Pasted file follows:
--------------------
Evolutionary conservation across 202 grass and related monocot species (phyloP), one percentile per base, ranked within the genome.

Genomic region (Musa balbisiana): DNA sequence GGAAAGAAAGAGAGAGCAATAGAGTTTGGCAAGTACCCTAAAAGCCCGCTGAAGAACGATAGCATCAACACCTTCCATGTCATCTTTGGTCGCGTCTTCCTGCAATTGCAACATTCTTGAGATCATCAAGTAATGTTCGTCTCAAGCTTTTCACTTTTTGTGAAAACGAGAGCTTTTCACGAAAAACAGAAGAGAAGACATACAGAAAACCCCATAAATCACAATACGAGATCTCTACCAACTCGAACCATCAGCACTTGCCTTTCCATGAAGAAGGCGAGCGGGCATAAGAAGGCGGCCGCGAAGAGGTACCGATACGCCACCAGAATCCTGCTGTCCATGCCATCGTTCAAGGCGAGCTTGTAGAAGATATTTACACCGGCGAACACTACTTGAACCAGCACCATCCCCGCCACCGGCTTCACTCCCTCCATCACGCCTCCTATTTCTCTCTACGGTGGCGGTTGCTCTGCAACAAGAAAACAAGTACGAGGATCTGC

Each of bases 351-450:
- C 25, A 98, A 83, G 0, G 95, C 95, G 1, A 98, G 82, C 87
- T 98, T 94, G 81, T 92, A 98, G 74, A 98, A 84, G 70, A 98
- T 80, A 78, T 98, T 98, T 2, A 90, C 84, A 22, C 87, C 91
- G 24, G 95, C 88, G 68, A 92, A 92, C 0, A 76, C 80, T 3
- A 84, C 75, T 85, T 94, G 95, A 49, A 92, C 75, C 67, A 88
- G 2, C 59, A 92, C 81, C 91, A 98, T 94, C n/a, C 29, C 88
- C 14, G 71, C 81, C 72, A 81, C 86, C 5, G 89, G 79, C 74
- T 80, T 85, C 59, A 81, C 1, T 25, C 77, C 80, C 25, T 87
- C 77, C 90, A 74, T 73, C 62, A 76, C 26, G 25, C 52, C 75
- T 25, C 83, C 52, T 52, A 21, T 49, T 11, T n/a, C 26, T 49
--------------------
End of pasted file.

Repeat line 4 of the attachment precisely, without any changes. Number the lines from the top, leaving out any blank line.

- C 25, A 98, A 83, G 0, G 95, C 95, G 1, A 98, G 82, C 87